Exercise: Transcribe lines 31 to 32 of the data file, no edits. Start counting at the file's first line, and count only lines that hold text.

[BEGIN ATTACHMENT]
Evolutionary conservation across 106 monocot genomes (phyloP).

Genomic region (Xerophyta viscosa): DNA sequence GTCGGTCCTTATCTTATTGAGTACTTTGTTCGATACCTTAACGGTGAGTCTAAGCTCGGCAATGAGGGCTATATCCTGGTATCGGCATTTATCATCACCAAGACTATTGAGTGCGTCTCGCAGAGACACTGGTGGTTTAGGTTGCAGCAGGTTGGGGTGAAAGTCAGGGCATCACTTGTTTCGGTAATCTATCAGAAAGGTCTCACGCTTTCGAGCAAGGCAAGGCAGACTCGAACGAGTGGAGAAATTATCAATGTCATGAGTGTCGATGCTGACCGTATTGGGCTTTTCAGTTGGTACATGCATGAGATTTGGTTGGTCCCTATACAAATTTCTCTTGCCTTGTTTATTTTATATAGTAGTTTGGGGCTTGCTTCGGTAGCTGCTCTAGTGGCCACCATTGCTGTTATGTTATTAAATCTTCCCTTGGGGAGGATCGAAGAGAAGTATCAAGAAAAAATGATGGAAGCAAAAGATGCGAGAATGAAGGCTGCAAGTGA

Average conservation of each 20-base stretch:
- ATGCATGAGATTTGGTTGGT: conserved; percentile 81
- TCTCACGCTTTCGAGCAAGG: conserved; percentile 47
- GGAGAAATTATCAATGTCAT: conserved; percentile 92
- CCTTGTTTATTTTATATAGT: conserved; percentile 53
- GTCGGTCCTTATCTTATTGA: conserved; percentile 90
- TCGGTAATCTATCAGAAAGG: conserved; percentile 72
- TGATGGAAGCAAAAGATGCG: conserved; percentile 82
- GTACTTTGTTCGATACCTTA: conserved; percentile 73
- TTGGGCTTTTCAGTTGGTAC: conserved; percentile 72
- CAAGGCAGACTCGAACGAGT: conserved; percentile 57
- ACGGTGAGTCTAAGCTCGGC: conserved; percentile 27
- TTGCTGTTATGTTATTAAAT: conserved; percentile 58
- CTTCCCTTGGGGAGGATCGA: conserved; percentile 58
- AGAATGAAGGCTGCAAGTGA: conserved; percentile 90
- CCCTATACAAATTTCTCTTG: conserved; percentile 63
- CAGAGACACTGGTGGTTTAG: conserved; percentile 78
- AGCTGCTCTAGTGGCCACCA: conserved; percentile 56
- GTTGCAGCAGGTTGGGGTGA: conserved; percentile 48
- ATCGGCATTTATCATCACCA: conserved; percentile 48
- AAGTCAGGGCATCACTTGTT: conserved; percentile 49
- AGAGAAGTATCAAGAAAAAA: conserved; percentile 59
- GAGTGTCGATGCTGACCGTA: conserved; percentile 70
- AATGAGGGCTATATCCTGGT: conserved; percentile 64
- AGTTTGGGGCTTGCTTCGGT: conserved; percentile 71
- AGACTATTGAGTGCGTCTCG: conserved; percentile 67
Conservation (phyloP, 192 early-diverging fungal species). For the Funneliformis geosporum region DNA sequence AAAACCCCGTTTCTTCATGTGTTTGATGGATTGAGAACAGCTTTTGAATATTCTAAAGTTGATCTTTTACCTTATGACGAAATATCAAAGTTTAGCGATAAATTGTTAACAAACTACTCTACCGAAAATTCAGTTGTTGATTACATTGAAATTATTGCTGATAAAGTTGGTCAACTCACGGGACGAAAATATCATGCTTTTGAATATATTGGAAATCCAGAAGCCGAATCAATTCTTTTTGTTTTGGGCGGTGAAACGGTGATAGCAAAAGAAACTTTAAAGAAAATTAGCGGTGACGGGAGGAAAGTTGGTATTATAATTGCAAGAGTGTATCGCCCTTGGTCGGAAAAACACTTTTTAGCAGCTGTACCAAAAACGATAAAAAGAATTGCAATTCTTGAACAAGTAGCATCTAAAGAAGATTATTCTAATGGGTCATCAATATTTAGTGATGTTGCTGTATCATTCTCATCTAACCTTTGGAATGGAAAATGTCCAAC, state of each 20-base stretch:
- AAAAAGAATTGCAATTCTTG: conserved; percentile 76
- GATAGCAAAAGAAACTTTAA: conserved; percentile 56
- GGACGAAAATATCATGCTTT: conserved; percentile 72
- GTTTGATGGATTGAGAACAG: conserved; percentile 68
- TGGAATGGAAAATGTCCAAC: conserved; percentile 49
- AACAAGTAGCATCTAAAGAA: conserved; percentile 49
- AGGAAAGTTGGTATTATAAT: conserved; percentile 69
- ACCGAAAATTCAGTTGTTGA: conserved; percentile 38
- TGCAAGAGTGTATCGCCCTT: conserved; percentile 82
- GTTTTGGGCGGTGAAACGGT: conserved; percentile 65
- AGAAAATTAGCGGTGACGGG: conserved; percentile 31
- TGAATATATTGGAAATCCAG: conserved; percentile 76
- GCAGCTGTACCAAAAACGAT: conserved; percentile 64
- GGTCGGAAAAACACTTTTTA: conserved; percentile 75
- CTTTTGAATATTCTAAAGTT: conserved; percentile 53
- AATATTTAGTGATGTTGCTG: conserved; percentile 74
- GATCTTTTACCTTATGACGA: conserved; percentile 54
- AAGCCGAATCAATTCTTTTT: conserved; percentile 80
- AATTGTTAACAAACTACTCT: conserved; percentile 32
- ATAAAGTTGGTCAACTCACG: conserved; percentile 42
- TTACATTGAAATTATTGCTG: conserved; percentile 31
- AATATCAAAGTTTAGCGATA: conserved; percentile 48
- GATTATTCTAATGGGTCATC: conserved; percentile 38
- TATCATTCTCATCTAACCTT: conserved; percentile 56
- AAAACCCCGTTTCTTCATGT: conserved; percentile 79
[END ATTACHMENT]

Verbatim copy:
- GATAGCAAAAGAAACTTTAA: conserved; percentile 56
- GGACGAAAATATCATGCTTT: conserved; percentile 72